They have plenty of stamina and love chasing balls, long hikes, running, and jogging beside bikes.
However, Dalmatians are late bloomers and don’t fully mature until about two years of age.
This means their joints and bones aren’t full formed until then.
Strenuous exercise should be monitored up until this point, as hip dysplasia is a problem for the breed.
Once they become adults, these dogs need an abundance of daily exercise to stay fit and healthy.
One hour of exercise is the absolute minimum.
Better would be two hours, with at least a portion of this time off the leash so they can run.
A Dalmatian who isn’t able to exercise his body and mind will find other ways to burn off their excess energy.
Digging, chewing, and further destructive behaviors are often the reason why these dogs end up in shelters.
Are Dalmatians Friendly?
In many circumstances the Dalmatian is friendly, outgoing, and affectionate.
They love their families and even have a reputation for being good with children.
However, they’re too rambunctious to be left alone around little ones.
A full grown Dal can weigh up to 70 pounds and could easily knock down unsuspecting toddlers.
As mentioned, the Dalmatian needs plenty of socialization, training, and exercise to bring out his best qualities.
Sometimes their affability does not extend to strangers. They may be snappish.
When this adaptable breed receives the love and attention he so greatly requires, he can be quite a friendly companion.
What To Look For in a Dalmatian Puppy
When searching for a puppy, it’s best if you can observe the entire litter together as a group.
This will allow their different personalities to be more apparent.
When choosing a puppy, look for the one who’s neither shy, nor aggressive.
Instead, select one who appears outgoing and shows curiosity without being dominant or too passive.
Are Dalmatians Aggressive?
While most Dalmatians are friendly, there are some who can be aggressive.
This Canadian study on dog attacks found the Dalmatian to be involved in bite incidents.
This study determined that aggression, anxiety, and unruly behavior were present in the breed.
As mentioned, carriage dog is among the many occupations the Dalmatian has excelled in over the years.
In England in the 17th century, British nobles wouldn’t travel anywhere without them.
When their master was otherwise occupied, Dalmatians were employed to watch the horse and carriage to keep them safe.
If trouble arose, the dedicated Dal would be quick to alert their human to the problem.
Sometimes the dog’s size and ability to protect would be enough to prevent any wrongdoing.
However, this natural instinct to guard and protect can cause them to be aggressive with strangers.
If the Dalmatian detects any signs of threatening behavior from someone they don’t know, they will quite likely bark or growl.
Do Dalmatians Like Other Dogs?
For the most part Dalmatians will get along fine with other dogs, and even cats.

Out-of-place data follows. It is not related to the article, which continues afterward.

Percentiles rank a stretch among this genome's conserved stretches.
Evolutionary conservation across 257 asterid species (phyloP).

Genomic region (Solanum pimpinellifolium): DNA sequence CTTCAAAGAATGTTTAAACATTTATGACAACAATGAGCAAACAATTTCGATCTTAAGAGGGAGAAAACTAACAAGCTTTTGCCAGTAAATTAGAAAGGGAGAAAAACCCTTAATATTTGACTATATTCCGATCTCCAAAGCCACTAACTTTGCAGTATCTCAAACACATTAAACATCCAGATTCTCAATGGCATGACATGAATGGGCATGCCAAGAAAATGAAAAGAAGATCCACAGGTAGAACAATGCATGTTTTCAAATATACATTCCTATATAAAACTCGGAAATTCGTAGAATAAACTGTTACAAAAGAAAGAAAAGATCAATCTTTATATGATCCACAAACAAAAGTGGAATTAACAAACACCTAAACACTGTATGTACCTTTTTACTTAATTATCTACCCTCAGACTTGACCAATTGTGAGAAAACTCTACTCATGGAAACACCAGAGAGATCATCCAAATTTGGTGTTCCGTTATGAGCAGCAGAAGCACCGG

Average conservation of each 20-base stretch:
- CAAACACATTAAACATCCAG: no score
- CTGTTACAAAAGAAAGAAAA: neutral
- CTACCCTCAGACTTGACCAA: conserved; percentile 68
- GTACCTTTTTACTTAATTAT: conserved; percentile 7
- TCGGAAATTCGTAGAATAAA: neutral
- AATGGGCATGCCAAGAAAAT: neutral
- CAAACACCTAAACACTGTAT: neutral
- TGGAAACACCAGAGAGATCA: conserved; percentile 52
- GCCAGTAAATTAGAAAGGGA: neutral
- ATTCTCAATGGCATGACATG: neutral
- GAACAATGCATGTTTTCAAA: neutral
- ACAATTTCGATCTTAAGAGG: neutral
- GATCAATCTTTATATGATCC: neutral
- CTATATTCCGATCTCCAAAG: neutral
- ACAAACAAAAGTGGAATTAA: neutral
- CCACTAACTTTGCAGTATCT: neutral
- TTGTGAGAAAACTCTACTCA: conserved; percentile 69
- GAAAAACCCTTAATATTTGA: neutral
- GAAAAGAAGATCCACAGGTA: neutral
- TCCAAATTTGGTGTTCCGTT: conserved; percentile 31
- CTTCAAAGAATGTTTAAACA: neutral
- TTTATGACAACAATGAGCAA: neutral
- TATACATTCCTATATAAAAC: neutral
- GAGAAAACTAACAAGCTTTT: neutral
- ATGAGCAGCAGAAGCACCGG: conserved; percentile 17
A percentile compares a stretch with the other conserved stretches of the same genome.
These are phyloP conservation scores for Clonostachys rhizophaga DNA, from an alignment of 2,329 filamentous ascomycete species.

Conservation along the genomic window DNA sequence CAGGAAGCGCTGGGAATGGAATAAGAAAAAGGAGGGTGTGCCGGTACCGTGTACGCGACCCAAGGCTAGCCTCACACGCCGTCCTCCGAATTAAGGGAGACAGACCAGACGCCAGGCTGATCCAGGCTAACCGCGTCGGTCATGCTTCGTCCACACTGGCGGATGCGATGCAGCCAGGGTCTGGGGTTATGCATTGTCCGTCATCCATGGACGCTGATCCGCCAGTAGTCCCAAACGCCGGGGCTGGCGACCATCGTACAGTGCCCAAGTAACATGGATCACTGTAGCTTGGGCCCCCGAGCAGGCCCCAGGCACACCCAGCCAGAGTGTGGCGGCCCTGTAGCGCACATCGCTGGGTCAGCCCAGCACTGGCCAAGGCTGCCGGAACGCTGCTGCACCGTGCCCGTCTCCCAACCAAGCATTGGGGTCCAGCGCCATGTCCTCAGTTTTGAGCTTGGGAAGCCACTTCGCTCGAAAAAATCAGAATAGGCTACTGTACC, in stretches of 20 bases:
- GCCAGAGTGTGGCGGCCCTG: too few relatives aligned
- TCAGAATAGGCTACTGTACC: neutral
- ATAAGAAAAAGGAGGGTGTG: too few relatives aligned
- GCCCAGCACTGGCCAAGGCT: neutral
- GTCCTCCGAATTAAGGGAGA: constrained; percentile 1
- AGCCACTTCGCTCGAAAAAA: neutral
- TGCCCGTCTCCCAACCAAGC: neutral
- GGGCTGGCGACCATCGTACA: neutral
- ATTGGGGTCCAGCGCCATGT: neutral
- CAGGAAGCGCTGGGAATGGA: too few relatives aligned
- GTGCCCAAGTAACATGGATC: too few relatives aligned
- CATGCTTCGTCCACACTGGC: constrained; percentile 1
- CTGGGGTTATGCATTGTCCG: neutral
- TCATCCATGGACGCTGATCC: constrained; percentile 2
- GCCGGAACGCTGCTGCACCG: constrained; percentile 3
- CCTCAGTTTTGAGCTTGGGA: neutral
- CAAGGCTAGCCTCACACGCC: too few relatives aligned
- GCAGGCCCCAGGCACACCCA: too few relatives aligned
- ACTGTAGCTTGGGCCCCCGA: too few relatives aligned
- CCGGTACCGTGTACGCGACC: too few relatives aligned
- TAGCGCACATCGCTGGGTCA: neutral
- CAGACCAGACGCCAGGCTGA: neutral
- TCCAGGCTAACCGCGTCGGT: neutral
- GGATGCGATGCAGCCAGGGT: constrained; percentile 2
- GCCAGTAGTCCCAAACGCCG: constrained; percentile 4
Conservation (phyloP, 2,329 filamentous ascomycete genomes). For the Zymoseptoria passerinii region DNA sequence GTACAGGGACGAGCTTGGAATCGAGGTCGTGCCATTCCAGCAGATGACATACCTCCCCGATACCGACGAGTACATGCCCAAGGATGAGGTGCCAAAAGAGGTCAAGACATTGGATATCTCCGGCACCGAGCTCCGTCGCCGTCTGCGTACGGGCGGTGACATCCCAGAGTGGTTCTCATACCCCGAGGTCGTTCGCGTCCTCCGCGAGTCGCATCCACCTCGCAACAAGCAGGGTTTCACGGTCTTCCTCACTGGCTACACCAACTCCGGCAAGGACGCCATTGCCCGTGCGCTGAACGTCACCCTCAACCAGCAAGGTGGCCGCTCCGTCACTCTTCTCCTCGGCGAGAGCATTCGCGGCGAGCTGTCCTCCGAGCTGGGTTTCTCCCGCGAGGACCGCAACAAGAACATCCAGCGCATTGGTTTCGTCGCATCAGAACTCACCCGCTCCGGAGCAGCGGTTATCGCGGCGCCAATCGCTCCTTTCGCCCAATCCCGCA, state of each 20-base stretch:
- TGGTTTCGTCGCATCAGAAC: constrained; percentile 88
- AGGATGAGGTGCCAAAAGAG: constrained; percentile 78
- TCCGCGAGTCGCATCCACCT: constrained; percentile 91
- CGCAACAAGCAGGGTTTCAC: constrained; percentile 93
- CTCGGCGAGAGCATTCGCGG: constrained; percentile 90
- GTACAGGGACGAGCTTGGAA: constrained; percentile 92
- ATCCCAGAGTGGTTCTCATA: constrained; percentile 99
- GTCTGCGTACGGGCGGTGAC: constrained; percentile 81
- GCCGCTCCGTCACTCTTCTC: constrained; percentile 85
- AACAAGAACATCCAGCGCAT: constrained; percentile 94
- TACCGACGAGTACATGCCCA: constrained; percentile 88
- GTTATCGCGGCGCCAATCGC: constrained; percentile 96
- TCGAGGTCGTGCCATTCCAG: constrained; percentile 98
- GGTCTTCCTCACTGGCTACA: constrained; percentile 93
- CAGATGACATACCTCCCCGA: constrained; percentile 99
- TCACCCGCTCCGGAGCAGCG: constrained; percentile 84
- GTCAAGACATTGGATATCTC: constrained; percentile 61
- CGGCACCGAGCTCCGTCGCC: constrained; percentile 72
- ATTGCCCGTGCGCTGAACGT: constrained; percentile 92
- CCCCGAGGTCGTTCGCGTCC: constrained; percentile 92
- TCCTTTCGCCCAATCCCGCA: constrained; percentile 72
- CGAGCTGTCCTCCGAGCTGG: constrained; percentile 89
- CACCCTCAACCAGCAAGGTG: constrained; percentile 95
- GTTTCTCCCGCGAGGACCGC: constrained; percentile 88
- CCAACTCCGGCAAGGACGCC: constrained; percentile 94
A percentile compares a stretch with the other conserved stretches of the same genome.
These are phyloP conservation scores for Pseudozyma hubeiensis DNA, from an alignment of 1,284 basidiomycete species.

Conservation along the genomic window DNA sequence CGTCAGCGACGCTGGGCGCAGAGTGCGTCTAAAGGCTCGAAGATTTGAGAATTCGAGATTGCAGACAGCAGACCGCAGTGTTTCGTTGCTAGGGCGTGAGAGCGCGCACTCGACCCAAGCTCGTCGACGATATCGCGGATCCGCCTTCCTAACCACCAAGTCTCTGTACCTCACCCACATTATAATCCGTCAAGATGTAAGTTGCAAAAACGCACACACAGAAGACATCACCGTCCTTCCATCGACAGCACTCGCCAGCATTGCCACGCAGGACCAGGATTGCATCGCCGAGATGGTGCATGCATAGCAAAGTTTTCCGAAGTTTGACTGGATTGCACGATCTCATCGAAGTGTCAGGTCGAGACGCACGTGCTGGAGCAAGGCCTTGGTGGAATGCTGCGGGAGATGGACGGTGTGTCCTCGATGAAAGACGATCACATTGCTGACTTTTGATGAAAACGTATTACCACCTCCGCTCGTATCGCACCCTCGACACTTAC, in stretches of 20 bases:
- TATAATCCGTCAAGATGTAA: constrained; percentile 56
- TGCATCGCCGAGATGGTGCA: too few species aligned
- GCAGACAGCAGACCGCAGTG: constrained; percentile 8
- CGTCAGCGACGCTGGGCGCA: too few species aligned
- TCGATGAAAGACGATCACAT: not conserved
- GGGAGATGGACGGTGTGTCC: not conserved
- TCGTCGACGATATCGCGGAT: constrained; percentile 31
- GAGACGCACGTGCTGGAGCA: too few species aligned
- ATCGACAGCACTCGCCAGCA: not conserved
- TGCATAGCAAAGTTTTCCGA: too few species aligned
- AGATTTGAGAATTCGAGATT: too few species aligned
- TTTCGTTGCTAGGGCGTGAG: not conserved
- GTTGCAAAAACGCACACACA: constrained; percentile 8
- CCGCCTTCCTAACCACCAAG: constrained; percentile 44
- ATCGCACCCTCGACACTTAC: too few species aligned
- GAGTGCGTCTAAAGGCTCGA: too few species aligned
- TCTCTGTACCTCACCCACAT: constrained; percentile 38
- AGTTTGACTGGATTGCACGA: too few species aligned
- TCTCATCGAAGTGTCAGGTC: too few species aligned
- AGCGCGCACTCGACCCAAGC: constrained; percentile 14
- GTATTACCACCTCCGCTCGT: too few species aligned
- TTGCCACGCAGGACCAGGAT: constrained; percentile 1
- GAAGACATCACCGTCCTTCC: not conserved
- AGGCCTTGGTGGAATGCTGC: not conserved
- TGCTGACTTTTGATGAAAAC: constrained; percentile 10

If you happen to own horses, they will get on famously.
However, there are some Dalmatians who may not take kindly to other dogs.
This is a not uncommon problem for many breeds.
The best way to overcome this issue is early socialization.
To start, go slowly with short sessions that are fun experiences for them.
Puppy classes are an option. They’re a good place to meet other dogs.
All dogs are born with certain natural behaviors or things they can do without having to be taught how, like herding, hunting, and retrieving.
In many ways the Dalmatian is unique.
A combination of speed, endurance, and watchfulness made them well-suited for their roles.
Although they’re not your typical guard dog, they do possess a natural instinct to guard and protect.
These instincts are genetic.
Dalmatians have retained their old protective instincts.
It’s why some can be standoffish with strangers and it also makes them reliable watch dogs.
Are Dalmatians Good Family Pets?
There’s plenty to think about before bringing a Dalmatian into your life.
This is an extremely active and athletic dog who needs a large amount of daily exercise, mental stimulation, and human companionship to be happy.
Choosing from a repeatable breeder is always important when buying a puppy.
If it’s a Dalmatian you’re after, then it’s even more crucial.
Some Dalmatians can make wonderful family pets.
Unfortunately, some Dalmatians were poorly bred and can have serious behavioral problems.
References and Resources
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Ghirlanda, S., et al., “Dog Movie Stars and Dog Breed Popularity: A Case Study in Media Influence on Choice,” PLOS, 2014.
Navarro, M., “After Movies, Unwanted Dalmatians,” New York Times, 1997.
Famula, TR et al., “Complex segregation analysis of deafness in Dalmatians,” American Journal of Veterinary Research, 2000.
Bannasch, DL, et al., “Inheritance of Urinary Calculi in the Dalmatian,” Journal of Veterinary Medicine, 2008.
Overall, KL, et al., “Dog bites to humans—demography, epidemiology, injury, and risk,” JAVMA, Vol 218, No. 12, 2001.
McMillan, FD, “The Harmful Effects of Puppy Mills on Breeding Dogs and Their Puppies,” Best Friends Animal Society.
Raghavan, M.,“Fatal dog attacks in Canada, 1990–2007,” The Canadian Veterinary Journal, 2008.
Kapatkin, AS, et al., “Canine Hip Dysplasia:The Disease and Its Diagnosis,” vetlearn.com, 2002.
Spady, TC, et al., “Canine Behavioral Genetics: Pointing Out the Phenotypes and Herding up the Genes,” American Journal of Human Genetics, 2008.
Bamberger M., et al., “Signalment factors, comorbidity, and trends in behavior diagnoses in dogs: 1,644 cases (1991–2001),” JAVMA, Vol 229, No. 10, 2006.